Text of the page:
Ballycastle tragedy swimmers may have been victims of rip current, expert says
The two women in the waters off Ballycastle when tragedy struck yesterday may have been the victims of a sudden and violent rip current, an expert has said.
Professor Mike Tipton of the University of Portsmouth said experienced winter swimmers are highly unlikely to place themselves in a situation where they are subjected to dangerous cold shock.
Sixty percent of cold water deaths happen because of a sudden shock to the system after falling, jumping or even walking into frigid waters, he said.
Shock, panic, a rapid drop in body temperature and loss of breathing control can happen within one or two minutes. This, not hypothermia, leads to death.
But this is not what Mr Tipton, Professor of Human and Applied Physiology in the Department of Sport and Exercise Science, believes happened in Ballycastle as the two women were reportedly capable, experienced cold water swimmers.
They, along with others in the group that had gathered for the morning swim, would know to study the weather and water and take several simple, but key, steps prior to venturing into the sea.
These include staying warm right up to the point where the swimmer is about to walk slowly into the water. Hands and wrists are then placed in the water, followed by the splashing of the neck and face before the slow dipping under of the shoulders and gradual start to swimming.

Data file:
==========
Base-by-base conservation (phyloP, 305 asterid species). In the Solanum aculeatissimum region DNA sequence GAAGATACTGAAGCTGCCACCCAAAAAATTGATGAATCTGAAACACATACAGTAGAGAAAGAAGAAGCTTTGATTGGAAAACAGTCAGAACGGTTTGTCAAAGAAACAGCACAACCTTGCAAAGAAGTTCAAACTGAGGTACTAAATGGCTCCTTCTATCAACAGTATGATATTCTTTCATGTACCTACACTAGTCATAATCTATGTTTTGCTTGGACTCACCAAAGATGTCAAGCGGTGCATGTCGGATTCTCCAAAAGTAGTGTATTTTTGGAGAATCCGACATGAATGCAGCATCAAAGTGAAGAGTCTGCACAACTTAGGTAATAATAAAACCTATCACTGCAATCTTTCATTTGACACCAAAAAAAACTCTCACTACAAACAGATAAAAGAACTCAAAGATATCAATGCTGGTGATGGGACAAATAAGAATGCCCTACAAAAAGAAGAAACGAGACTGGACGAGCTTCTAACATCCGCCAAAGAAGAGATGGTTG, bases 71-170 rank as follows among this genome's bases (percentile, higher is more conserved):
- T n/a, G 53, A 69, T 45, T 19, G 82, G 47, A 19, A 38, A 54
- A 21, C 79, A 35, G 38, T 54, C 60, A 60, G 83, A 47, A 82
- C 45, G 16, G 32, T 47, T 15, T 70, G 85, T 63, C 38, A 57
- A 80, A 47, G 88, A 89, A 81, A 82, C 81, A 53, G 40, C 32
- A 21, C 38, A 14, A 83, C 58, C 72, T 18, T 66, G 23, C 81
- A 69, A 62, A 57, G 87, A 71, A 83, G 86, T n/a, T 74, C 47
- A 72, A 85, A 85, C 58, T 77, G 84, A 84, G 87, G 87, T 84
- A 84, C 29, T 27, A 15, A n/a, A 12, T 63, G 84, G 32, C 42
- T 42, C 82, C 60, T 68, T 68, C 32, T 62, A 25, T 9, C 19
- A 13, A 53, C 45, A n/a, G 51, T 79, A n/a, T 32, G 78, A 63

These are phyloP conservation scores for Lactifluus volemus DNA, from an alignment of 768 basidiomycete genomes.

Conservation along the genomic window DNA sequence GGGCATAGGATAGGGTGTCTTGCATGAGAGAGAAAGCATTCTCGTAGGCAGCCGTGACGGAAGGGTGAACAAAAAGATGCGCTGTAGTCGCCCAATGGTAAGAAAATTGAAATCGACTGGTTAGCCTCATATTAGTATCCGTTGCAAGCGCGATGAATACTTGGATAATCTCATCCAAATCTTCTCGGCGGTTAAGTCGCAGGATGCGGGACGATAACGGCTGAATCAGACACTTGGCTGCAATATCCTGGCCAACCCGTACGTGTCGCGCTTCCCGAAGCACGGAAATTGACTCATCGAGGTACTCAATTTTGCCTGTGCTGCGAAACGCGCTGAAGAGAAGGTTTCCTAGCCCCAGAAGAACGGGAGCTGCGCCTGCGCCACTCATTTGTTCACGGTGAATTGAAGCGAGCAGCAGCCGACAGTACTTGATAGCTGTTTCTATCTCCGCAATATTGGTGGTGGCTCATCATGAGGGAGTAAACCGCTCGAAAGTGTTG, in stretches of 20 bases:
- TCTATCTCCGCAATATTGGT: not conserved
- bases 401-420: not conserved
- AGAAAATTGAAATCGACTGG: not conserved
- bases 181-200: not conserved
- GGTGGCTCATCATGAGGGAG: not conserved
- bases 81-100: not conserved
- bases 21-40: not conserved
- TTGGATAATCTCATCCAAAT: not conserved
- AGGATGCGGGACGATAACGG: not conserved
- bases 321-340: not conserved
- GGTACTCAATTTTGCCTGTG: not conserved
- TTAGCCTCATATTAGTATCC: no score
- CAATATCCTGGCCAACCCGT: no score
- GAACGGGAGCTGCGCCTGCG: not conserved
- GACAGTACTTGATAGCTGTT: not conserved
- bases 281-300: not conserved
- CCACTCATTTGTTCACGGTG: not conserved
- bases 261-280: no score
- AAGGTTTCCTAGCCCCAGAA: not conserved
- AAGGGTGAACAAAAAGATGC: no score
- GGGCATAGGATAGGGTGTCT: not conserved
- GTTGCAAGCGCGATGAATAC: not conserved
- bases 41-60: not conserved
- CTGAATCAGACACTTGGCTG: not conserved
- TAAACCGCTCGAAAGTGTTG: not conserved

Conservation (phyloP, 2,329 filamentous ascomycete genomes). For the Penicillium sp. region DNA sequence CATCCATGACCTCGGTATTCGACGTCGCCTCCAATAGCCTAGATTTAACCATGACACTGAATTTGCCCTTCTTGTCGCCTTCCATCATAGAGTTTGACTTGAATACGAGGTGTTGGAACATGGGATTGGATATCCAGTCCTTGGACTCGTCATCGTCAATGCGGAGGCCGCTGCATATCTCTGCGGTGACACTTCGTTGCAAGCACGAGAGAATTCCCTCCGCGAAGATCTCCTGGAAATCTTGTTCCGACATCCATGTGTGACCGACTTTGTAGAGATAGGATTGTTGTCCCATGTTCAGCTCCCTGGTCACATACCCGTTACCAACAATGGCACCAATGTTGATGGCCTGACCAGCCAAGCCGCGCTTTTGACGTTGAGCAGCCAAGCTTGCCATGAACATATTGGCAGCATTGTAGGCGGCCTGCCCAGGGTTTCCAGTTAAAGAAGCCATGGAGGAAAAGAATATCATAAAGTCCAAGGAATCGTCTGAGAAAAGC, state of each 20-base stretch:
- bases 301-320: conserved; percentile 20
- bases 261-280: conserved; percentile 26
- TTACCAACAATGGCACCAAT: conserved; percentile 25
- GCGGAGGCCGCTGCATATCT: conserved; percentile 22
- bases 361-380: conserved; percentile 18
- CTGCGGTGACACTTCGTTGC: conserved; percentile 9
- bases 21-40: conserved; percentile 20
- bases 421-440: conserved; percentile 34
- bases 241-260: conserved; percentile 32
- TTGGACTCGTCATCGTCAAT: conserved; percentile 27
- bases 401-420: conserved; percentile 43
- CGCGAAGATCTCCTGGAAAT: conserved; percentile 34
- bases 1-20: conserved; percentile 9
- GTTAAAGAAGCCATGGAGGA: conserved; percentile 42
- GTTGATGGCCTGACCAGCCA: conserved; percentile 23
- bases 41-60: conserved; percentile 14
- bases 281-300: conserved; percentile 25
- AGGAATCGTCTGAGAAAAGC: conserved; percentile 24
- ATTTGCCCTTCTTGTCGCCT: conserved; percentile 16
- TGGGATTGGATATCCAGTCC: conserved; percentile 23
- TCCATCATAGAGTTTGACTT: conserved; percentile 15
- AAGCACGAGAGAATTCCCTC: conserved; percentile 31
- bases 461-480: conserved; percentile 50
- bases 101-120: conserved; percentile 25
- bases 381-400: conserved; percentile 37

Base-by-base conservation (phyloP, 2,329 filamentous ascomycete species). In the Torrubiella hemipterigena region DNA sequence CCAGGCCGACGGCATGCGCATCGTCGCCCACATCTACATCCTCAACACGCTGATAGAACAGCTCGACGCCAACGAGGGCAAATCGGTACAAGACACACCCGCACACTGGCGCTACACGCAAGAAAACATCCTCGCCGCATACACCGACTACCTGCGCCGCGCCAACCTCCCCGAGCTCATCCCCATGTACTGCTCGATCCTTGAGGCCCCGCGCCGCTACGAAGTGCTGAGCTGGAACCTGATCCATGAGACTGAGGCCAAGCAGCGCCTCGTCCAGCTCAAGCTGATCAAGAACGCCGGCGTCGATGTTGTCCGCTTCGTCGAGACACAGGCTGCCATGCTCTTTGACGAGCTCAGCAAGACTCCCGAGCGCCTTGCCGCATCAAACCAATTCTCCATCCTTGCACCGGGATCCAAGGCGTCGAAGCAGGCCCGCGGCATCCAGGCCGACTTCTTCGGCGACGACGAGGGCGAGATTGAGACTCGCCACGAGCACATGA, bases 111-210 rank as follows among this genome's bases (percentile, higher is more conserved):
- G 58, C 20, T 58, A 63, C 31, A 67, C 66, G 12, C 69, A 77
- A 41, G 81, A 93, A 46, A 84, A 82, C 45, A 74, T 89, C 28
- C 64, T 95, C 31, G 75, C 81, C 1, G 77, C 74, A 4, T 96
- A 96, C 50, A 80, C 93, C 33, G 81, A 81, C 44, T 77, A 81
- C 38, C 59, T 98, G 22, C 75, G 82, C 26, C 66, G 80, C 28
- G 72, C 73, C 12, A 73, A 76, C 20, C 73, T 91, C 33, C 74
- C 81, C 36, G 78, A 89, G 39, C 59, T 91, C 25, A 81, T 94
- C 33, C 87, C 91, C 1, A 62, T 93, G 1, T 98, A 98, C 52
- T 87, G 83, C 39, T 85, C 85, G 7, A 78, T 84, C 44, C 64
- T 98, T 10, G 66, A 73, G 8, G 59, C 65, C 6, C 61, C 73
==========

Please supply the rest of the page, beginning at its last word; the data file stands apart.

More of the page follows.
If, as reported, the sea was calm when they went into the water, then the professor suspects the two women were the victims of a sudden and violent rip current.
"They knew exactly how to go in and how long to stay in," Mr Tipton said. "For something this disastrous to happen, something must have been different; either weather conditions became more severe or there were rip currents."
Any sudden change in conditions may have led to the two finding themselves in a situation where they were in the water for much longer than was normal, the cold water expert believes.
An individual still has a 50% chance of survival after one hour in five degree centigrade temperatures.
But the fact the surviving swimmer was suffering from hypothermia means she was in the water for some time prior to rescue, probably much longer than normal.
At first the peripheral parts of the body, particularly along the arms, will start to cool, which can significantly impair swimming ability.